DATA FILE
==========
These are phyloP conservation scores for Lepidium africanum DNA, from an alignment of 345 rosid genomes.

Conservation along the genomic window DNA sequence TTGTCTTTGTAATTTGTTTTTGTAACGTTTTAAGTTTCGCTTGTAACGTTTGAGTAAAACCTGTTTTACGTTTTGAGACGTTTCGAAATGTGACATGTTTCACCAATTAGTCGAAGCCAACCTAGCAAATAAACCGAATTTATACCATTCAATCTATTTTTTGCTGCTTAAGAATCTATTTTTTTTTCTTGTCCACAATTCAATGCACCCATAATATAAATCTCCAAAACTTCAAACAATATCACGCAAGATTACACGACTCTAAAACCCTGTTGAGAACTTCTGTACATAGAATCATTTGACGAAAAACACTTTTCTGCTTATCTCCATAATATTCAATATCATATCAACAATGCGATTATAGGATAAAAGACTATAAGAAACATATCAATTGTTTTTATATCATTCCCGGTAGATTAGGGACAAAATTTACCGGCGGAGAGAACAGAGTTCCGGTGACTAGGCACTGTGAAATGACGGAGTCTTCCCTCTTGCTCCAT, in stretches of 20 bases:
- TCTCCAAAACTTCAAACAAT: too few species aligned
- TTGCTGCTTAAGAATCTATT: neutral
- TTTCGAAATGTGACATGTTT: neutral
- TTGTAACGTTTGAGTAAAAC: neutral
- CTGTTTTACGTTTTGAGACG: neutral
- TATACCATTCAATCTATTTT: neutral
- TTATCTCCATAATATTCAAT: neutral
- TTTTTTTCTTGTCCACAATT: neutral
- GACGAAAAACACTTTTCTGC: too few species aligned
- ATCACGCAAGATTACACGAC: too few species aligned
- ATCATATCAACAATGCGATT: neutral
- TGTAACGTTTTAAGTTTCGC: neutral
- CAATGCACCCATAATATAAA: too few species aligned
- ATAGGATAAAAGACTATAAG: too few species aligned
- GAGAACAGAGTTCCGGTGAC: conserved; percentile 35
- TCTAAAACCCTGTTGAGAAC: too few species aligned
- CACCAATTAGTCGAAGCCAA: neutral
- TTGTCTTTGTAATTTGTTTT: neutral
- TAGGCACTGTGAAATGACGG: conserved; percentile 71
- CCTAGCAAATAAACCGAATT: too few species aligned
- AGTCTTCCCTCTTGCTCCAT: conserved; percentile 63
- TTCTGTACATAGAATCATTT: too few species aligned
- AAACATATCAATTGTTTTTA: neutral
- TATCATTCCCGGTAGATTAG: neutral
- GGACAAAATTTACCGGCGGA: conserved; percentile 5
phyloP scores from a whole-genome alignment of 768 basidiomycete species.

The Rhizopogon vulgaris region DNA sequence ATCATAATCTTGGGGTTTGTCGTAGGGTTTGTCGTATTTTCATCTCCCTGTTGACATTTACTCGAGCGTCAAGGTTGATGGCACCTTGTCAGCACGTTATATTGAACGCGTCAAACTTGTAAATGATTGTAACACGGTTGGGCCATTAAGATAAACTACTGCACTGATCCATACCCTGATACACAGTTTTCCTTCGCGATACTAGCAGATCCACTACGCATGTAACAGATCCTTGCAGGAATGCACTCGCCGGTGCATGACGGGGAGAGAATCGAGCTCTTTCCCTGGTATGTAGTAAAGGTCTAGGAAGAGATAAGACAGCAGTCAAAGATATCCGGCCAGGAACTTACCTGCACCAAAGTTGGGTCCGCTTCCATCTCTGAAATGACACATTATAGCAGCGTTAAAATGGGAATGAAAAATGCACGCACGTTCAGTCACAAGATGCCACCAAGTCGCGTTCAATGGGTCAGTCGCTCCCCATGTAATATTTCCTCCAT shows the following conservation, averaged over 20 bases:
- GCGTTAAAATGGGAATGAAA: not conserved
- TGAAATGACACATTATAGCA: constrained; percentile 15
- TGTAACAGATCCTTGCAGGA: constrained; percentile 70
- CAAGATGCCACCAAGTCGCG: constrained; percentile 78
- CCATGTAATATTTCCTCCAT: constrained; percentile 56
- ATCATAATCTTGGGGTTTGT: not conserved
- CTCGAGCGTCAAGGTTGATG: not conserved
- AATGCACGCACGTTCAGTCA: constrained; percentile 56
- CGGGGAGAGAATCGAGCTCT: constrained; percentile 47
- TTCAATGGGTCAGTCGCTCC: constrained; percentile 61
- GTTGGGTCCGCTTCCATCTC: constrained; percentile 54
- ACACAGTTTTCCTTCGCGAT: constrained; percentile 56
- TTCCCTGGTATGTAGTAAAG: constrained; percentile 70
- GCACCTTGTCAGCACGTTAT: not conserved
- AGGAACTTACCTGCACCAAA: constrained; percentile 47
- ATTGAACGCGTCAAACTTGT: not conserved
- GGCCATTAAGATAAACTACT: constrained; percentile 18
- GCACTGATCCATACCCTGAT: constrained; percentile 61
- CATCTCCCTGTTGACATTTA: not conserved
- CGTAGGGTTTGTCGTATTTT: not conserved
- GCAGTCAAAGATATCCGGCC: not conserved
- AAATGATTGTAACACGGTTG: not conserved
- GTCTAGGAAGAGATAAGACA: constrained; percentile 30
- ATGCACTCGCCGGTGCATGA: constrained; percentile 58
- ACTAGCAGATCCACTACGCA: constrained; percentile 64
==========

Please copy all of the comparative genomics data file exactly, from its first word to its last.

These are phyloP conservation scores for Lepidium africanum DNA, from an alignment of 345 rosid genomes.

Conservation along the genomic window DNA sequence TTGTCTTTGTAATTTGTTTTTGTAACGTTTTAAGTTTCGCTTGTAACGTTTGAGTAAAACCTGTTTTACGTTTTGAGACGTTTCGAAATGTGACATGTTTCACCAATTAGTCGAAGCCAACCTAGCAAATAAACCGAATTTATACCATTCAATCTATTTTTTGCTGCTTAAGAATCTATTTTTTTTTCTTGTCCACAATTCAATGCACCCATAATATAAATCTCCAAAACTTCAAACAATATCACGCAAGATTACACGACTCTAAAACCCTGTTGAGAACTTCTGTACATAGAATCATTTGACGAAAAACACTTTTCTGCTTATCTCCATAATATTCAATATCATATCAACAATGCGATTATAGGATAAAAGACTATAAGAAACATATCAATTGTTTTTATATCATTCCCGGTAGATTAGGGACAAAATTTACCGGCGGAGAGAACAGAGTTCCGGTGACTAGGCACTGTGAAATGACGGAGTCTTCCCTCTTGCTCCAT, in stretches of 20 bases:
- TCTCCAAAACTTCAAACAAT: too few species aligned
- TTGCTGCTTAAGAATCTATT: neutral
- TTTCGAAATGTGACATGTTT: neutral
- TTGTAACGTTTGAGTAAAAC: neutral
- CTGTTTTACGTTTTGAGACG: neutral
- TATACCATTCAATCTATTTT: neutral
- TTATCTCCATAATATTCAAT: neutral
- TTTTTTTCTTGTCCACAATT: neutral
- GACGAAAAACACTTTTCTGC: too few species aligned
- ATCACGCAAGATTACACGAC: too few species aligned
- ATCATATCAACAATGCGATT: neutral
- TGTAACGTTTTAAGTTTCGC: neutral
- CAATGCACCCATAATATAAA: too few species aligned
- ATAGGATAAAAGACTATAAG: too few species aligned
- GAGAACAGAGTTCCGGTGAC: conserved; percentile 35
- TCTAAAACCCTGTTGAGAAC: too few species aligned
- CACCAATTAGTCGAAGCCAA: neutral
- TTGTCTTTGTAATTTGTTTT: neutral
- TAGGCACTGTGAAATGACGG: conserved; percentile 71
- CCTAGCAAATAAACCGAATT: too few species aligned
- AGTCTTCCCTCTTGCTCCAT: conserved; percentile 63
- TTCTGTACATAGAATCATTT: too few species aligned
- AAACATATCAATTGTTTTTA: neutral
- TATCATTCCCGGTAGATTAG: neutral
- GGACAAAATTTACCGGCGGA: conserved; percentile 5
phyloP scores from a whole-genome alignment of 768 basidiomycete species.

The Rhizopogon vulgaris region DNA sequence ATCATAATCTTGGGGTTTGTCGTAGGGTTTGTCGTATTTTCATCTCCCTGTTGACATTTACTCGAGCGTCAAGGTTGATGGCACCTTGTCAGCACGTTATATTGAACGCGTCAAACTTGTAAATGATTGTAACACGGTTGGGCCATTAAGATAAACTACTGCACTGATCCATACCCTGATACACAGTTTTCCTTCGCGATACTAGCAGATCCACTACGCATGTAACAGATCCTTGCAGGAATGCACTCGCCGGTGCATGACGGGGAGAGAATCGAGCTCTTTCCCTGGTATGTAGTAAAGGTCTAGGAAGAGATAAGACAGCAGTCAAAGATATCCGGCCAGGAACTTACCTGCACCAAAGTTGGGTCCGCTTCCATCTCTGAAATGACACATTATAGCAGCGTTAAAATGGGAATGAAAAATGCACGCACGTTCAGTCACAAGATGCCACCAAGTCGCGTTCAATGGGTCAGTCGCTCCCCATGTAATATTTCCTCCAT shows the following conservation, averaged over 20 bases:
- GCGTTAAAATGGGAATGAAA: not conserved
- TGAAATGACACATTATAGCA: constrained; percentile 15
- TGTAACAGATCCTTGCAGGA: constrained; percentile 70
- CAAGATGCCACCAAGTCGCG: constrained; percentile 78
- CCATGTAATATTTCCTCCAT: constrained; percentile 56
- ATCATAATCTTGGGGTTTGT: not conserved
- CTCGAGCGTCAAGGTTGATG: not conserved
- AATGCACGCACGTTCAGTCA: constrained; percentile 56
- CGGGGAGAGAATCGAGCTCT: constrained; percentile 47
- TTCAATGGGTCAGTCGCTCC: constrained; percentile 61
- GTTGGGTCCGCTTCCATCTC: constrained; percentile 54
- ACACAGTTTTCCTTCGCGAT: constrained; percentile 56
- TTCCCTGGTATGTAGTAAAG: constrained; percentile 70
- GCACCTTGTCAGCACGTTAT: not conserved
- AGGAACTTACCTGCACCAAA: constrained; percentile 47
- ATTGAACGCGTCAAACTTGT: not conserved
- GGCCATTAAGATAAACTACT: constrained; percentile 18
- GCACTGATCCATACCCTGAT: constrained; percentile 61
- CATCTCCCTGTTGACATTTA: not conserved
- CGTAGGGTTTGTCGTATTTT: not conserved
- GCAGTCAAAGATATCCGGCC: not conserved
- AAATGATTGTAACACGGTTG: not conserved
- GTCTAGGAAGAGATAAGACA: constrained; percentile 30
- ATGCACTCGCCGGTGCATGA: constrained; percentile 58
- ACTAGCAGATCCACTACGCA: constrained; percentile 64